Introduction: Pollinator Habitat Project

About: Lifelong interest in making and learning new things.

This pollinator habitat project is a simple fun way to make places for small insects such as tiny wasps or bees to use for brood rearing or for over wintering.

It is a great educational project suitable for the classroom or for outdoor summer camps.

The project involves the use of natural materials and as a bonus, participants learn more about pollinator needs, plants and how to make cordage.

Step 1: Materials

This project is made with naturally occurring vegetation having pithy centers. Insects like to tunnel into the pithy centers to lay eggs. Insects also like to overwinter in the pithy centers as it provides an insulated space that protects against precipitation and cold temperatures.

If you look closely in Photos 1 and 2, in the center of the pithy stem you will see the tail end of a tiny insect, so they really do use this type of vegetation.

For this project you will need several stems of herbaceous plants that have pithy centers. Milkweed plants are great. Check any tall herbaceous plant that you see as many tall plants have pithy centers. Dried plants are best.

Rose plants also have pithy centers and would also be suitable.

Select about 7 to 10 stems. Avoid stems with long splits down the side. Don't worry about appearances, even if picky inspectors might question the suitability of your selections (Photo 3).

Step 2: Gathering Material for Cordage

Cordage is needed to tie together a bundle of pithy stems. One could purchase jute twine for this project, but it is very satisfying to make your own cordage for this project.

To make cordage you will need long fibers. Milkweed and dogbane plants are excellent plants with long tough fibers in the outer bark. Check your local library or the internet to see if you can find plants in your area that are used to make cordage. Dried plant fibers are the easiest to work with.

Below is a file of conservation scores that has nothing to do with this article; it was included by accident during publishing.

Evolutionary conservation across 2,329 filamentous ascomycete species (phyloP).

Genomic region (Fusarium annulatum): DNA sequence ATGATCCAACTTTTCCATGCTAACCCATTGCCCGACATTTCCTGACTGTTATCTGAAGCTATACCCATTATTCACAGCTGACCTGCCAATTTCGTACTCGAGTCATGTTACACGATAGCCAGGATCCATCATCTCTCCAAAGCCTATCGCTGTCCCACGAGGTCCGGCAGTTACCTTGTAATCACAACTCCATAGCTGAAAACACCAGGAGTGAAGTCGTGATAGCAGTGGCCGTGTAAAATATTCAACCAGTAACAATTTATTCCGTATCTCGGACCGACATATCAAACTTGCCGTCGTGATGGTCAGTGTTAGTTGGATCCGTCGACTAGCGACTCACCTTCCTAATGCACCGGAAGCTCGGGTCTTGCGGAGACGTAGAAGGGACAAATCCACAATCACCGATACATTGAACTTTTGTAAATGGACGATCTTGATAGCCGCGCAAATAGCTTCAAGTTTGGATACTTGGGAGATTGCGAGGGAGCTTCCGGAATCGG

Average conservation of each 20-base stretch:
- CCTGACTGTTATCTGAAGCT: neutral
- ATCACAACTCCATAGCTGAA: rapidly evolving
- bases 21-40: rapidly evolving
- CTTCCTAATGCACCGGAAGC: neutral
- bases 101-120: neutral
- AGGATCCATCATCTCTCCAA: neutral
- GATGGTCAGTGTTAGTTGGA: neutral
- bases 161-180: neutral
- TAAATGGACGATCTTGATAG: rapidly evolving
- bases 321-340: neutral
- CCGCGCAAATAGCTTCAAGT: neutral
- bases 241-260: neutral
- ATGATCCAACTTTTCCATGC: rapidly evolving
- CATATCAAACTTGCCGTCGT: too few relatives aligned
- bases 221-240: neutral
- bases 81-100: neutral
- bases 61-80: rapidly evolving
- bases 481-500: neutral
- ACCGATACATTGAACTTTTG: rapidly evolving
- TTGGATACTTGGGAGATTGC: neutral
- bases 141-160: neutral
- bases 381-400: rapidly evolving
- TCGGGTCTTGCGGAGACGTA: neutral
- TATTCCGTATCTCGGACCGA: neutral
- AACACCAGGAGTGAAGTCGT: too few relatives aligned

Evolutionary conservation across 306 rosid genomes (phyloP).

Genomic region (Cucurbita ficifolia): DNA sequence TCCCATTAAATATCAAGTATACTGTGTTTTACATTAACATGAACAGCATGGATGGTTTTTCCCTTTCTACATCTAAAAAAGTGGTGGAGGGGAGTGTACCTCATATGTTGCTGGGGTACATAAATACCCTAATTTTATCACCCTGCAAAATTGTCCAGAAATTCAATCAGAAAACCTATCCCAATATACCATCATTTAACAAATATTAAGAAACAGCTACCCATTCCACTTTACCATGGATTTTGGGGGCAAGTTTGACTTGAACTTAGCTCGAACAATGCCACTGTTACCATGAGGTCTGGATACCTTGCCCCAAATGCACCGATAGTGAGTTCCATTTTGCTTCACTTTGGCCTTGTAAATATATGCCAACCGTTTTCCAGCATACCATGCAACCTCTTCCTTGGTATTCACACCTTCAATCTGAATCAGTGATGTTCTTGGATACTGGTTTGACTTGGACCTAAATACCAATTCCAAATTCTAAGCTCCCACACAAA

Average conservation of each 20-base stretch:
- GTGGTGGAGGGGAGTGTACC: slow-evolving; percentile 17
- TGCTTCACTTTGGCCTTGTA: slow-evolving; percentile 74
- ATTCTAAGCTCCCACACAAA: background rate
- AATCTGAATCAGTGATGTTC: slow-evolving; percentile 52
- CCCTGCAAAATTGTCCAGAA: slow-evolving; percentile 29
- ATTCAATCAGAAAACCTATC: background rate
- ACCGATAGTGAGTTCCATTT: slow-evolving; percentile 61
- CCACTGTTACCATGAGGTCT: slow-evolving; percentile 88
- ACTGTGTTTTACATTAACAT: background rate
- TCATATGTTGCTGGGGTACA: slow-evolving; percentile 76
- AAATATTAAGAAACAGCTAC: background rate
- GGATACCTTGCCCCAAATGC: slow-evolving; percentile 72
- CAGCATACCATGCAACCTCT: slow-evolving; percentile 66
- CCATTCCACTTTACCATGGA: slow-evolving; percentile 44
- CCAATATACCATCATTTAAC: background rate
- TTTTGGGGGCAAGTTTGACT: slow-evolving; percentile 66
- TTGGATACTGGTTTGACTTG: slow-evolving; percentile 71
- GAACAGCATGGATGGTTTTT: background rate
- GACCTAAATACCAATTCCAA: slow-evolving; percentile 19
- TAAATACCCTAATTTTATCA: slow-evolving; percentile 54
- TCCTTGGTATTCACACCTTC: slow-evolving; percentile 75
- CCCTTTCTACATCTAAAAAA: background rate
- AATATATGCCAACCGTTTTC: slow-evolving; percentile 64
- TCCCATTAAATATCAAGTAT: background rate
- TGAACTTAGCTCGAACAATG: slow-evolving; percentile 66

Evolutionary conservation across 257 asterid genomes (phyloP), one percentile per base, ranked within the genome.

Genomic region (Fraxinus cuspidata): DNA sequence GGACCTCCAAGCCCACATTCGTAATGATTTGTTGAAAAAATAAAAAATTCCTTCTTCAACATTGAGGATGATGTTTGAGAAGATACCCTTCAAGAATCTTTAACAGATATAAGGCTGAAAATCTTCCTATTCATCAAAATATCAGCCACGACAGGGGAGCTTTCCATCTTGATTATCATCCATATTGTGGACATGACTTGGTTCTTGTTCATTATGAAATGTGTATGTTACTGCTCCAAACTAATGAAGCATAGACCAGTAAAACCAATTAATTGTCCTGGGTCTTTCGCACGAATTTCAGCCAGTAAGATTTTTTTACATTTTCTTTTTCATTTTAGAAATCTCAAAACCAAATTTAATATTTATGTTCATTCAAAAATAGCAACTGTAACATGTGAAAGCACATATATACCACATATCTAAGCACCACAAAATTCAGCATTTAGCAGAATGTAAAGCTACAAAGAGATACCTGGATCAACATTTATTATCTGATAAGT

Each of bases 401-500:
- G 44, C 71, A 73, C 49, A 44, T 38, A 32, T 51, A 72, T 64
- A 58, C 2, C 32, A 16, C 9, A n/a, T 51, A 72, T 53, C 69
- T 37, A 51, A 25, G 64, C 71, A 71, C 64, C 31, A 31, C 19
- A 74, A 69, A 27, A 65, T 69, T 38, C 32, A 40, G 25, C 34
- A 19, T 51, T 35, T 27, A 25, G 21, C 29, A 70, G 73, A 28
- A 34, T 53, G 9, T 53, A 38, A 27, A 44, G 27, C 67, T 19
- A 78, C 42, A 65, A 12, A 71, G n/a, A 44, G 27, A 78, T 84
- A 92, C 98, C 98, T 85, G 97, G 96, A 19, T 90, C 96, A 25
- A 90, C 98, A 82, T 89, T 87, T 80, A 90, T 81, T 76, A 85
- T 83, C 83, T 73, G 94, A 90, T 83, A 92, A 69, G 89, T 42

Step 3: Making Cordage

To make cordage, take a stem of your dried plant, place it on a log and use another piece of wood to crack the plant along its entire length as seen in Photo 1.

Remove all the hard pieces of the stem from the fibers until you are left with just the fibers (Photo 2).

Grab the fibers in the center and twist the fibers together as seen in Photos 3 and 4.

Keep twisting the fibers until a kinked loop forms and if you are right handed, grab the loop with your left hand forefinger and thumb.

Use your free hand to twist the fibers labeled "A" in a direction away from you, or in the direction of the arrow as seen in Photo 5 and bring it over the top of "B". Hold "A" in place between your thumb and forefinger and twist "B" in a direction away from you or in the direction of the arrow as seen in Photo 6 and bring it back over the top of "A" and hold it in place below "A".

Keep twisting the fibers in this fashion and you will soon see your cordage get longer and longer (Photo 7) until you have a nice long piece to bundle the stems (Photo 8).

Altogether you will need three pieces of cordage. Two pieces to tie the bundled pithy stems and a third piece of cordage to make a hanger to attach the pollinator bundle in a place where the pollinators can find it and use it.

Step 4: Tying It All Together

Once you have the cordage made, it is time to make the pollinator bundles.

You will need about 7 to 10 pithy stems cut to about 8 inches (20.3 cm) long (Photos 1-3). After you cut the stems, use a nail or small stick to open the ends of any stems that might have been crushed closed during the cutting.

As seen in Photos 4 and 5, take one of the cordage pieces and wrap the bundled pithy stems together on one end. Tie a knot and then use the second piece to tie the other end. Finally tie the third piece of cordage to both ends of the bundle to create a hanging loop.

Simply hang the pollinator bundle in a tree or in a tall shrub. The pollinator bundle will have visitors soon enough and should last for a few seasons before falling apart. Because the pollinator bundle is made entirely from materials gathered in nature, the bundle will naturally breakdown without looking like a bundle of trash.

Step 5: Summer Camp

We shared this activity with a group of summer campers and they really enjoyed making the cordage and the pollinator bundles. The campers learned more about pollinators, plants and simple ways that they can assist pollinators by making pollinator bundles. They even took extra fibers with them because they wanted to practice making more cordage at home. They learned a lot, made new friends and had a great time...and that is what summer camp is all about!

Animals in the Wild Challenge

Participated in the
Animals in the Wild Challenge

DIY Summer Camp Challenge

Participated in the
DIY Summer Camp Challenge